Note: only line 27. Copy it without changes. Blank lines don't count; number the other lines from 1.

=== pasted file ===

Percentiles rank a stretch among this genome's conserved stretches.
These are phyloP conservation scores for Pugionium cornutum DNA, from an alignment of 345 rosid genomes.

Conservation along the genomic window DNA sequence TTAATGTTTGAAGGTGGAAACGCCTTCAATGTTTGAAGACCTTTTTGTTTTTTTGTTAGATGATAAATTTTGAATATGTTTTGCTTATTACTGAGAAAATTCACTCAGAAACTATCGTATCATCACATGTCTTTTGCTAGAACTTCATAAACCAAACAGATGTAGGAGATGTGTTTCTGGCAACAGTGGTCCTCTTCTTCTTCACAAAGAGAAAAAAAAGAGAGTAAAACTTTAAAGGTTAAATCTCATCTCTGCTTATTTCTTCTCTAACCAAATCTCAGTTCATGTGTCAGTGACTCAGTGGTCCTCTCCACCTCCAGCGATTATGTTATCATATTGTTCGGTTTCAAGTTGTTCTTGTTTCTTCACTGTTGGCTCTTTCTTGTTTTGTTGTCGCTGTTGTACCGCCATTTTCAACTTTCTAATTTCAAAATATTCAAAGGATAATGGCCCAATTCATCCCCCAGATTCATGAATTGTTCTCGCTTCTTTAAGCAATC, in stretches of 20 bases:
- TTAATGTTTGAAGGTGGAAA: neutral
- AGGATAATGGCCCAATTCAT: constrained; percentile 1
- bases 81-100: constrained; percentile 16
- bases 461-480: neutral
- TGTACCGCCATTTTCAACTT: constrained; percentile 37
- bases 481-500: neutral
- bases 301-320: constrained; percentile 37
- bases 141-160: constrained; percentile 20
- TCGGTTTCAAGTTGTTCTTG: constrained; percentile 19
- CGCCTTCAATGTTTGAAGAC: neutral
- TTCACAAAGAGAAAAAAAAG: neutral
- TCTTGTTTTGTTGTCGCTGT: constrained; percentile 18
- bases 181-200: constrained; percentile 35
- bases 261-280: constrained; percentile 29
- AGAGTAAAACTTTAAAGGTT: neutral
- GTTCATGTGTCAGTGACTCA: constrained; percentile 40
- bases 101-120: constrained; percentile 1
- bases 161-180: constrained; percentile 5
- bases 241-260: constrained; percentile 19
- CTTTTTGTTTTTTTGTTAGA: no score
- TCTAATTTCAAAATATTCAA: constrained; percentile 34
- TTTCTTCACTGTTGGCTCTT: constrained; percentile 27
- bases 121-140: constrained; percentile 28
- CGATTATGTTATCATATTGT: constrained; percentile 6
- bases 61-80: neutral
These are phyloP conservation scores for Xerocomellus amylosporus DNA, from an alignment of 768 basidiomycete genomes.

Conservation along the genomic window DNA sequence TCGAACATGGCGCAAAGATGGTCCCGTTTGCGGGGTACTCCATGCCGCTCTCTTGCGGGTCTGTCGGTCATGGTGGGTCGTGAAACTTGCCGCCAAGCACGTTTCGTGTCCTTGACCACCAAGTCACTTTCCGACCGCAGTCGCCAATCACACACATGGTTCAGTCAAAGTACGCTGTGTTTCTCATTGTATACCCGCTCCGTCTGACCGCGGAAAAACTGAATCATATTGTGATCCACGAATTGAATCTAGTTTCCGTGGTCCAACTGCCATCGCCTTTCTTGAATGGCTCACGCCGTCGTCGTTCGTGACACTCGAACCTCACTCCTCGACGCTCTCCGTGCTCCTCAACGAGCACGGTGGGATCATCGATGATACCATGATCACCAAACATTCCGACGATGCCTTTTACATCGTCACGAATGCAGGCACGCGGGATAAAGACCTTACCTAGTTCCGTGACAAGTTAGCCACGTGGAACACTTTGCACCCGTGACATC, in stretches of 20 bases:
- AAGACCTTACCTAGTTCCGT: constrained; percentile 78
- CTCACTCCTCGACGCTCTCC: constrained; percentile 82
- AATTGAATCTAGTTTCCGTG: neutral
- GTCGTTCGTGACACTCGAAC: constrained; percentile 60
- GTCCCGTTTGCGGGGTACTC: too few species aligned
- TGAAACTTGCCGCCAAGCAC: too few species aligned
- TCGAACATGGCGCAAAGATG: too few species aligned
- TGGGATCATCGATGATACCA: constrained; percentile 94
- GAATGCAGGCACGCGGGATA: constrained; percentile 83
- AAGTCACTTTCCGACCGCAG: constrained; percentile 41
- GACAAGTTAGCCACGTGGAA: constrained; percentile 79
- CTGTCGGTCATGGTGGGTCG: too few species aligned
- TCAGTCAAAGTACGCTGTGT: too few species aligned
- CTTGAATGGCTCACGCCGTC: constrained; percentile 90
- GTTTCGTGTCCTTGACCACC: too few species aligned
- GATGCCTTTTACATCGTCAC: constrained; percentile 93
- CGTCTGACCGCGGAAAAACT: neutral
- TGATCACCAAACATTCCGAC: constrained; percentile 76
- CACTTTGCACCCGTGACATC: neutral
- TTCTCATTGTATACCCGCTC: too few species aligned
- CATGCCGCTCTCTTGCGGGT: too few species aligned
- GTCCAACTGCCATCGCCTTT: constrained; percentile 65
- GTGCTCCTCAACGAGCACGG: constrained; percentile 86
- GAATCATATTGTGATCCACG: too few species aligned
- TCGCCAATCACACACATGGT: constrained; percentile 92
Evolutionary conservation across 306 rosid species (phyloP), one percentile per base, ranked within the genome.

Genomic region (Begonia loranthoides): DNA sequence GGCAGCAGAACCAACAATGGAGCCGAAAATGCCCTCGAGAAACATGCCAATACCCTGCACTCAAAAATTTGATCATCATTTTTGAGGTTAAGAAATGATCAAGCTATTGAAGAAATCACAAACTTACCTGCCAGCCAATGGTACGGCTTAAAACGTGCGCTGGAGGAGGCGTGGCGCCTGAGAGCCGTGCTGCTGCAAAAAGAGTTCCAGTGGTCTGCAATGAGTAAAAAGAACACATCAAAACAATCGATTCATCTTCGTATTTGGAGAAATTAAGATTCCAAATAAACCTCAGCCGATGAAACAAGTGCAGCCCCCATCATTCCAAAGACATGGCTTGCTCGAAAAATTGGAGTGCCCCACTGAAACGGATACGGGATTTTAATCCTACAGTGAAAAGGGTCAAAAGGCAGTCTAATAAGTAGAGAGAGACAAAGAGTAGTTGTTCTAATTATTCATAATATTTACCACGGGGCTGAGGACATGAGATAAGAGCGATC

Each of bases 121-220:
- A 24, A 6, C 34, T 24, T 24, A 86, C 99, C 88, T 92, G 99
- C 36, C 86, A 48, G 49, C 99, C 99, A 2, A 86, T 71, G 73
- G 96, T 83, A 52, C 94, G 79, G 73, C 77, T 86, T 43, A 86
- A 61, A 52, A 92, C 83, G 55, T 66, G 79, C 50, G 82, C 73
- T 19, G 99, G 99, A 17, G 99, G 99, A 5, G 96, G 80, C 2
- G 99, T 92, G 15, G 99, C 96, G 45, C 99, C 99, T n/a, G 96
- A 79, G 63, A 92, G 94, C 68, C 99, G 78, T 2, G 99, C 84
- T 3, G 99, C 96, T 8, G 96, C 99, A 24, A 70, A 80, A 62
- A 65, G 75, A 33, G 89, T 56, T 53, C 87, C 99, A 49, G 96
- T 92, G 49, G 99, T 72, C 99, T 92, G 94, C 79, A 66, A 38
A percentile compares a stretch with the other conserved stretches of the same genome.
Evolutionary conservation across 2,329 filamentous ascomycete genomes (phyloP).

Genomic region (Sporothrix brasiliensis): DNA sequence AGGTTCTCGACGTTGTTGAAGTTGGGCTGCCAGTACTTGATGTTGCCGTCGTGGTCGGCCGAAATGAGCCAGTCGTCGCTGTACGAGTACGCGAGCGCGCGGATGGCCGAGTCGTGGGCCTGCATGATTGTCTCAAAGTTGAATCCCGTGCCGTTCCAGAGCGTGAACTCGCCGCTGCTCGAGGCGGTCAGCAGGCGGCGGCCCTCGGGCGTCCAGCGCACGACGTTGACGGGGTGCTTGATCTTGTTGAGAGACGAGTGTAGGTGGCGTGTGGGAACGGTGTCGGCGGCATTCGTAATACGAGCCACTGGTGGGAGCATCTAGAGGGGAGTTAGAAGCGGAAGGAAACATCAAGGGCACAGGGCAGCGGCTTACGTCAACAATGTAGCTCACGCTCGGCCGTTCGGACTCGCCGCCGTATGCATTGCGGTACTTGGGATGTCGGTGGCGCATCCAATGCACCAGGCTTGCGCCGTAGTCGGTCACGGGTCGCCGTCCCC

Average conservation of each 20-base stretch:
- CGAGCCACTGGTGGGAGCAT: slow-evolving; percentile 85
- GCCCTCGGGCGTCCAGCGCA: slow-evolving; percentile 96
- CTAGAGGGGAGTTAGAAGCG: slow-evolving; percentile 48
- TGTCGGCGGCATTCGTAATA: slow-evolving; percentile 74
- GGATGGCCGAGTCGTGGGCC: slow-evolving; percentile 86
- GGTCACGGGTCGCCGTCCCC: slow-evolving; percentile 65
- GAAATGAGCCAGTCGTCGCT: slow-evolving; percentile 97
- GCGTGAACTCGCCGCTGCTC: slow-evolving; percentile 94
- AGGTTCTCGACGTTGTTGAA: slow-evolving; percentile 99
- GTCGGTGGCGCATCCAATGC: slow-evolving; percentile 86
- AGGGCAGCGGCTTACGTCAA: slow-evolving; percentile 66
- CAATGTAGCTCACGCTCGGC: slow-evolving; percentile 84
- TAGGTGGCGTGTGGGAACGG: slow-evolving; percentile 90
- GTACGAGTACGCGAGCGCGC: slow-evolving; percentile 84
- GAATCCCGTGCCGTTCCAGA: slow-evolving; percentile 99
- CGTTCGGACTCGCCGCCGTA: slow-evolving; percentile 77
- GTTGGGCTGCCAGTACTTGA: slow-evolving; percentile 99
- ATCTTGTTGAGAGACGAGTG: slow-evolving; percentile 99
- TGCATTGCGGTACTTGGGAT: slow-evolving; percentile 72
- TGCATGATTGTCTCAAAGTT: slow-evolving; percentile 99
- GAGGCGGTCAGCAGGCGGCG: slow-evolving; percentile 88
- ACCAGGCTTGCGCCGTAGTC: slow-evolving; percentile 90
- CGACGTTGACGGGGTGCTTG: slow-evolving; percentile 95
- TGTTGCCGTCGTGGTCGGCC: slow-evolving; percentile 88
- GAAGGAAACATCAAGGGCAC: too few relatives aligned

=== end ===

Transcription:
- CGATTATGTTATCATATTGT: constrained; percentile 6